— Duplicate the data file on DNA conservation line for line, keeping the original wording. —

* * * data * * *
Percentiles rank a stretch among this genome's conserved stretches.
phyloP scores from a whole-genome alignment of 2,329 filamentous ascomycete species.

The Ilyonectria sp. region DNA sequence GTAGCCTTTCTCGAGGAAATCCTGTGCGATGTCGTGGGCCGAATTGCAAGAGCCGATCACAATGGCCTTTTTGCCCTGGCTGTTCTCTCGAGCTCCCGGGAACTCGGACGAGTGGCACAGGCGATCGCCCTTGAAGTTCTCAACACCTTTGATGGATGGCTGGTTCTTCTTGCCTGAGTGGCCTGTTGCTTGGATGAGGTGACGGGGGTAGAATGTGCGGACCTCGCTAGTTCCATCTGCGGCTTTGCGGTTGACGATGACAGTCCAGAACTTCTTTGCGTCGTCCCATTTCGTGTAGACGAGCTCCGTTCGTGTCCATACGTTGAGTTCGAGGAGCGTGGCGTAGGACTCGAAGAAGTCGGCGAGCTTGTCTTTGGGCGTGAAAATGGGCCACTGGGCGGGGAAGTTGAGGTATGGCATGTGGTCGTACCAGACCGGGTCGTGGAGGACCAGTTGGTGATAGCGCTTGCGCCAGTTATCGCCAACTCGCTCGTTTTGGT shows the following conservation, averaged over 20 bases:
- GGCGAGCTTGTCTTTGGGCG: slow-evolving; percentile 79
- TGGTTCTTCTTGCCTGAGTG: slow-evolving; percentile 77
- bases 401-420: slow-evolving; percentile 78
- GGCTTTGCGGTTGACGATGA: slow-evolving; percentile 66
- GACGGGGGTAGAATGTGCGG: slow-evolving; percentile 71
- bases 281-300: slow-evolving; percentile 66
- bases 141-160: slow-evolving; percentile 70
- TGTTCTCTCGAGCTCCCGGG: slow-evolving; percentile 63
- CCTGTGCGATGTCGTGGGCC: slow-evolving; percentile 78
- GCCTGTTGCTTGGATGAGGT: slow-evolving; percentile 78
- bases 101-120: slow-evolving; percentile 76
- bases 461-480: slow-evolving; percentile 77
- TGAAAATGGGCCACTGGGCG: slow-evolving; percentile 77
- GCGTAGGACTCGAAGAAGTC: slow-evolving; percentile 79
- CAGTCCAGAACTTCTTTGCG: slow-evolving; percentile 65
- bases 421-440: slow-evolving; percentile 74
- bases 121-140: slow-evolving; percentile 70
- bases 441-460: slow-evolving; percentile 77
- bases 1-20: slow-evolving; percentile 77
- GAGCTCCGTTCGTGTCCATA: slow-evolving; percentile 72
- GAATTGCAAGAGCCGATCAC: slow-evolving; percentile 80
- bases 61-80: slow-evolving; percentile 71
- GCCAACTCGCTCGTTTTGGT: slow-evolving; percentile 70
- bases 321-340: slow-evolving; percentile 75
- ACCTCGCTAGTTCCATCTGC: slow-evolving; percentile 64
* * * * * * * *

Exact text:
Percentiles rank a stretch among this genome's conserved stretches.
phyloP scores from a whole-genome alignment of 2,329 filamentous ascomycete species.

The Ilyonectria sp. region DNA sequence GTAGCCTTTCTCGAGGAAATCCTGTGCGATGTCGTGGGCCGAATTGCAAGAGCCGATCACAATGGCCTTTTTGCCCTGGCTGTTCTCTCGAGCTCCCGGGAACTCGGACGAGTGGCACAGGCGATCGCCCTTGAAGTTCTCAACACCTTTGATGGATGGCTGGTTCTTCTTGCCTGAGTGGCCTGTTGCTTGGATGAGGTGACGGGGGTAGAATGTGCGGACCTCGCTAGTTCCATCTGCGGCTTTGCGGTTGACGATGACAGTCCAGAACTTCTTTGCGTCGTCCCATTTCGTGTAGACGAGCTCCGTTCGTGTCCATACGTTGAGTTCGAGGAGCGTGGCGTAGGACTCGAAGAAGTCGGCGAGCTTGTCTTTGGGCGTGAAAATGGGCCACTGGGCGGGGAAGTTGAGGTATGGCATGTGGTCGTACCAGACCGGGTCGTGGAGGACCAGTTGGTGATAGCGCTTGCGCCAGTTATCGCCAACTCGCTCGTTTTGGT shows the following conservation, averaged over 20 bases:
- GGCGAGCTTGTCTTTGGGCG: slow-evolving; percentile 79
- TGGTTCTTCTTGCCTGAGTG: slow-evolving; percentile 77
- bases 401-420: slow-evolving; percentile 78
- GGCTTTGCGGTTGACGATGA: slow-evolving; percentile 66
- GACGGGGGTAGAATGTGCGG: slow-evolving; percentile 71
- bases 281-300: slow-evolving; percentile 66
- bases 141-160: slow-evolving; percentile 70
- TGTTCTCTCGAGCTCCCGGG: slow-evolving; percentile 63
- CCTGTGCGATGTCGTGGGCC: slow-evolving; percentile 78
- GCCTGTTGCTTGGATGAGGT: slow-evolving; percentile 78
- bases 101-120: slow-evolving; percentile 76
- bases 461-480: slow-evolving; percentile 77
- TGAAAATGGGCCACTGGGCG: slow-evolving; percentile 77
- GCGTAGGACTCGAAGAAGTC: slow-evolving; percentile 79
- CAGTCCAGAACTTCTTTGCG: slow-evolving; percentile 65
- bases 421-440: slow-evolving; percentile 74
- bases 121-140: slow-evolving; percentile 70
- bases 441-460: slow-evolving; percentile 77
- bases 1-20: slow-evolving; percentile 77
- GAGCTCCGTTCGTGTCCATA: slow-evolving; percentile 72
- GAATTGCAAGAGCCGATCAC: slow-evolving; percentile 80
- bases 61-80: slow-evolving; percentile 71
- GCCAACTCGCTCGTTTTGGT: slow-evolving; percentile 70
- bases 321-340: slow-evolving; percentile 75
- ACCTCGCTAGTTCCATCTGC: slow-evolving; percentile 64